It’s Time to Push Tech Forward, and Rebuild What It Broke

In 1904, a group of Canadian workers began the hard slog of constructing the world's longest bridge, across the Saint Lawrence River just south of the city of Quebec. It was a wildly ambitious project. And it wasn't just for the Quebecois: Railroads were revolutionizing commerce and communications, and the bridge would connect people and allow trains to run from New Brunswick in the east to Winnipeg in the west.

The river was 190 feet deep at the center, and ice piled high above the water's surface in the winter. Nothing about the bridge's construction would be easy. The engineers chose a complex cantilever design, a cutting-edge approach but a cost-efficient one too. Ambition creates risks, and warning signs started to appear. The steel trusses weighed more than expected. Some of the lower chords of the bridge seemed misaligned or bent. Workers raised concerns. But the project's leaders pressed ahead.

November 2019. Subscribe to WIRED . Illustration: Mike Perry
Exactly 100 years later, in February 2004, a young entrepreneur named Mark Zuckerberg founded The . His ambition was nothing less than to remake the internet around personal relationships and then to remake the world around Facebook. When the company filed to go public in 2012, he published a letter to potential investors. “Facebook was not originally created to be a company. It was built to accomplish a social mission—to make the world more open and connected,” he wrote. “We don't build services to make money; we make money to build better services.” An open and connected world, he wrote, would make the economy stronger and businesses better. Facebook was building a bridge and relentlessly increasing its span.
One day in August 1907, several years into the construction of the bridge over the Saint Lawrence River, calamity struck in the space of 15 seconds. Every major section of the structure's nearly complete southern half collapsed. Workers were crushed or swept into the current. Another group of men found temporary safety but drowned under the rising tide. In all, 75 people died, including 33 Mohawk steelworkers from the nearby Kahnawake reserve.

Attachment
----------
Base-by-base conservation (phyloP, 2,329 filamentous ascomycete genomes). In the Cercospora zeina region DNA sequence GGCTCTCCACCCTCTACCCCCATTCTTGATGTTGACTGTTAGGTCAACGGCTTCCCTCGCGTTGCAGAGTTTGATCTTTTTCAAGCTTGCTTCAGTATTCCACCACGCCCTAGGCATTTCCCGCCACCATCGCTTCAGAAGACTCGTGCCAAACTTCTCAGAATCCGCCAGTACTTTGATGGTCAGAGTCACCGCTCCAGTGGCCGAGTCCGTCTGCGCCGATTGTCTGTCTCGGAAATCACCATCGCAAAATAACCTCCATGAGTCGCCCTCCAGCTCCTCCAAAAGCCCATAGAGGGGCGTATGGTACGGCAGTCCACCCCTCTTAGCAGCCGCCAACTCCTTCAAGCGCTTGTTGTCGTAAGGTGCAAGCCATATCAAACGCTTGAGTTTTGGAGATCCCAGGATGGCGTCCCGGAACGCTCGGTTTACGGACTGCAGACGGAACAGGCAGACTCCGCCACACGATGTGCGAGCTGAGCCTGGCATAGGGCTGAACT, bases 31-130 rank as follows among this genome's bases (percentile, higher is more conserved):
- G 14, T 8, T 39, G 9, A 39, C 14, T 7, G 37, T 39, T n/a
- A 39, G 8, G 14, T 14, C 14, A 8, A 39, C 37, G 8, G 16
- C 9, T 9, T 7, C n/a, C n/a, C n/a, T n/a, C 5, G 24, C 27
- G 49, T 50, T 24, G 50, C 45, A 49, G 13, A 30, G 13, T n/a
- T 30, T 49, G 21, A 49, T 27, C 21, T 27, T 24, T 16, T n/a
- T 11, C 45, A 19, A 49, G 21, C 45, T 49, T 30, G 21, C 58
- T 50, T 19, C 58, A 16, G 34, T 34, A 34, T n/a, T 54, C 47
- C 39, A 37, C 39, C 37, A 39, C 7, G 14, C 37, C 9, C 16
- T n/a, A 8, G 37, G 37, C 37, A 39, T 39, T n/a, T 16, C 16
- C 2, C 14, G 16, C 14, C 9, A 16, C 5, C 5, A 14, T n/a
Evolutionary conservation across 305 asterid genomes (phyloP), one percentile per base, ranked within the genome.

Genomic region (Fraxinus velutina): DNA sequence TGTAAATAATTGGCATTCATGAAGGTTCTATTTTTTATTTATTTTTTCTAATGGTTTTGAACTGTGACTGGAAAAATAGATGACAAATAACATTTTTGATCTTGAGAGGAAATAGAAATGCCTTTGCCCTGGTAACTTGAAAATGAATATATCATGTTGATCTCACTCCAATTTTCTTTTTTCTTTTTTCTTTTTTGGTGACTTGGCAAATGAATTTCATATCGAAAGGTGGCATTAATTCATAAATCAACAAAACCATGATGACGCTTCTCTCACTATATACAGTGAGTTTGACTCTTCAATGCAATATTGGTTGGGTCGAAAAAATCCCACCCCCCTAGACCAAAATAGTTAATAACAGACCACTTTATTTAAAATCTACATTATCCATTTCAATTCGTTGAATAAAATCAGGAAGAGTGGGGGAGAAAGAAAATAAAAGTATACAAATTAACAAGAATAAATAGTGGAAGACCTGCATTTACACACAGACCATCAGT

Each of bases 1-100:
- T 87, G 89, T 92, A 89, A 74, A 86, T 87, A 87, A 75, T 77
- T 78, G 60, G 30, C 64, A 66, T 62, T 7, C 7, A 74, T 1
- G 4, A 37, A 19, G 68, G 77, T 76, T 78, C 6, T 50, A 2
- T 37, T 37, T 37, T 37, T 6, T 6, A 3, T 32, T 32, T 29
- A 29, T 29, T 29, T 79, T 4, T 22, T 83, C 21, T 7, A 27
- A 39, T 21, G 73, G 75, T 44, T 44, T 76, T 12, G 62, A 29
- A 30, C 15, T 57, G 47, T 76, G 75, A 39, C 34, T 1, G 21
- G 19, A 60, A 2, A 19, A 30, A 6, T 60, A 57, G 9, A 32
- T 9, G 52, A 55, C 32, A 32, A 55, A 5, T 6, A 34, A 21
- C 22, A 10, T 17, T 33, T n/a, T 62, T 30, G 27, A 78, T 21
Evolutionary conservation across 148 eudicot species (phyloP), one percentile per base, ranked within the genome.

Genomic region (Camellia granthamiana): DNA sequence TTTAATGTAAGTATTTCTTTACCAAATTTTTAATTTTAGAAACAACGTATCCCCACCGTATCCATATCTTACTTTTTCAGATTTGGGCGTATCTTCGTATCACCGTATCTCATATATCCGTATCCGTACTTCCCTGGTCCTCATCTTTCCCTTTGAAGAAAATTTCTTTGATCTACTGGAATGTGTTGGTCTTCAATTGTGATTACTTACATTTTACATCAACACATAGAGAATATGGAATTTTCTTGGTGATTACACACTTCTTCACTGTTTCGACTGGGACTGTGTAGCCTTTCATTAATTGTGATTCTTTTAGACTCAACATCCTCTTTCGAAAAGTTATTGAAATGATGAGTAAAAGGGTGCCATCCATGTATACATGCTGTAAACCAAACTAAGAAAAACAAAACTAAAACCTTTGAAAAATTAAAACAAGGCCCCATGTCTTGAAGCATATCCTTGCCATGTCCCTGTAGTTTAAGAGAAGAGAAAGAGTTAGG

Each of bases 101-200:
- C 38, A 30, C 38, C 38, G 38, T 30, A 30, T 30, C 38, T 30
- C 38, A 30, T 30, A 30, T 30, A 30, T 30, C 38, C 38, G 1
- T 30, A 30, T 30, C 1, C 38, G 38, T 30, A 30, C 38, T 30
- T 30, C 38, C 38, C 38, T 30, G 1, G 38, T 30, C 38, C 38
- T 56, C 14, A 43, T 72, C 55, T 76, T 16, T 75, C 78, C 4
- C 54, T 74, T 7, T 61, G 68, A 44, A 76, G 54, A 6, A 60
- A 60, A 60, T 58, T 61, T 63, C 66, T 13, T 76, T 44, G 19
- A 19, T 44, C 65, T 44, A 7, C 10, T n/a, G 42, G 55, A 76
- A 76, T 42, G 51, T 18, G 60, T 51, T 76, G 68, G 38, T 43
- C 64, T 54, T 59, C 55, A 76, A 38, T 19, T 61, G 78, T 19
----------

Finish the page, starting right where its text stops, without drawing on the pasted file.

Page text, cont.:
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By now, you surely see where I'm going with this. In 2016, Facebook was struck by calamity too. The core algorithm of the company's News Feed was weaponized by Russian operatives and purveyors of fake news. A platform designed for connecting people turned out to be a remarkable accelerant for political divisions. The election was a mess, whatever your politics, and Facebook was partly to blame. The company's philosophy—move fast and break things—was fine when the only thing at stake was whether your aunt could reconnect with her high school ex. That philosophy lost its roguish charm when democracy itself was up for grabs. Then, in 2018, Facebook faced the worst crisis of its short existence when news broke that a shady political outfit called Cambridge Analytica had siphoned off data from nearly 100 million users of the platform.
For several years now, we've been living in a time of intense backlash against the technology industry. It's not clear when it started, but if one had to choose a date, November 8, 2016, isn't a bad one. Within six months of the election, Molotov cocktails were being chucked at the captains of Silicon Valley from all directions—and employees of the biggest tech companies were among those lighting the wicks. Antitrust law, disdained for decades, suddenly became exciting. Worries that had been playing as background music in society for years—online privacy, the fears of artificial intelligence taking jobs—began to crescendo. Ad targeting was redefined as surveillance capitalism. Self-driving cars were redefined as death traps. #DeleteUber became a meme. The reputation of an entire industry tanked, just as had happened eight years earlier to finance. In 2016, WIRED ran a photograph of Mark Zuckerberg on the cover with the line “Could Facebook Save Your Life?” Fifteen months later, we ran a photo-illustration of him bloodied and bruised. No words were necessary.

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There's no question that the tech industry had it coming. It had become arrogant. The nerds had ascended, culturally and socially, and had become enchanted with their own virtuous self-image. They spoke like Saint Francis in public while privately worshipping Mammon. In hindsight, Facebook's missionary IPO letter reads like a parody. But the backlash has included some gratuitous swipes too. Take self-driving cars. They don't text while driving; they don't drink. If we can get them to work, they'll save tens of thousands of lives a year. Almost everything we do has become simpler, easier, and more efficient in some way because of software. Even Facebook deserves a certain sympathy as it tries to juggle the conflicting priorities of privacy, transparency, and safety—as the public demands perfection on all three.